HBI's CFO departure is absolutely not a surprise to us. In fact, we're wondering why it didn't happen sooner. But that hardly changes the fact that a CFO change is never without its stress points -- espec with margin complexities that lie ahead.
Why are we not surprised that Lee Wyatt is moving on? The reality is that Rich Knoll rules with an iron fist. He has done so quite well, so we can not knock it. He's extremely motivated and incentivized with stock, which in his mind equates to growth. Growth in top-line, that is.
Even though the message on conference calls has been coherent between the two, in speaking to Wyatt along the way, it's clear that his focus has been on improving the balance sheet. A wise philosophy for a company that was saddled with $2.6bn in debt upon the spin-off from Sarah Lee.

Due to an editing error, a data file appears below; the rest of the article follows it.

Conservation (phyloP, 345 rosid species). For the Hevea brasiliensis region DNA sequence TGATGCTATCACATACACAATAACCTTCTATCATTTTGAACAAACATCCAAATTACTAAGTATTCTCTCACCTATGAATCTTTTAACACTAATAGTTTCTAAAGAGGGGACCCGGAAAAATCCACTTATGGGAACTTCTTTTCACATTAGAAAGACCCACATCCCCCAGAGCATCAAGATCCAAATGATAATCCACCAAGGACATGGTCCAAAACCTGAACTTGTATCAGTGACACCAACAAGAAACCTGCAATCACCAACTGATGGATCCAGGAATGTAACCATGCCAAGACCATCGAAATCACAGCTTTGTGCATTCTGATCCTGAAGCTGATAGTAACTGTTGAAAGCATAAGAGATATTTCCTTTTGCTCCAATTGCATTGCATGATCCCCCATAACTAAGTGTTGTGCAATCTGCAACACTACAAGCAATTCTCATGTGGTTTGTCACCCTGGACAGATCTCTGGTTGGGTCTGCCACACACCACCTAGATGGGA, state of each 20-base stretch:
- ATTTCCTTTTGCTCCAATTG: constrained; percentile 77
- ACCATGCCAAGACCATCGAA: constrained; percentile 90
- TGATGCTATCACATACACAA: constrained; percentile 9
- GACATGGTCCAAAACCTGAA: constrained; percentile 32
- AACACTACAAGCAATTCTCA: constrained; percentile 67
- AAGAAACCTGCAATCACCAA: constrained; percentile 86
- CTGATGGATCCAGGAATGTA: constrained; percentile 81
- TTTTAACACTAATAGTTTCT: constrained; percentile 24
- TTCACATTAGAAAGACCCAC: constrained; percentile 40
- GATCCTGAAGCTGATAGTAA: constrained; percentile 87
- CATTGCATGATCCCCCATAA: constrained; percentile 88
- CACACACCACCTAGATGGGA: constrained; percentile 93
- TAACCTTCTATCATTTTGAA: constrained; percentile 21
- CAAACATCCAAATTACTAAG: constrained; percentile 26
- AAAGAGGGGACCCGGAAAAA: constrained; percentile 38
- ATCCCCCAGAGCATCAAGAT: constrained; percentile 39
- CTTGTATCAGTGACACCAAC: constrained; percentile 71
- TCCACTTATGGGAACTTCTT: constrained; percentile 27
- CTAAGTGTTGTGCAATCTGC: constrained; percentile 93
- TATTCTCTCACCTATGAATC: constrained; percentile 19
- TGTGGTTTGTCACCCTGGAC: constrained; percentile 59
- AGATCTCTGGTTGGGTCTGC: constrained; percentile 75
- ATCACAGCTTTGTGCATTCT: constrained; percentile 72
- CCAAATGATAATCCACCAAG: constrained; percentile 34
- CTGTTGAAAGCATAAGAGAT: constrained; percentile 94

Did the recent Gear for Sports acquisition make sense? Yes, we think so. But it clearly widened the philosophical gap between Wyatt and Knoll. Then on May 4th HBI announced that it acquired a small Australian distributor for $9mm.
This deal was a speck on HBI's balance sheet. But our sense is that it was the terminal blow in marking philosophical differences between the two.
The reality is that at this stage of the economic cycle, we like Wyatt's strategy better -- use cash flow from recent successes to lower debt levels, boost EPS, and become a more formidable (not just larger) competitor.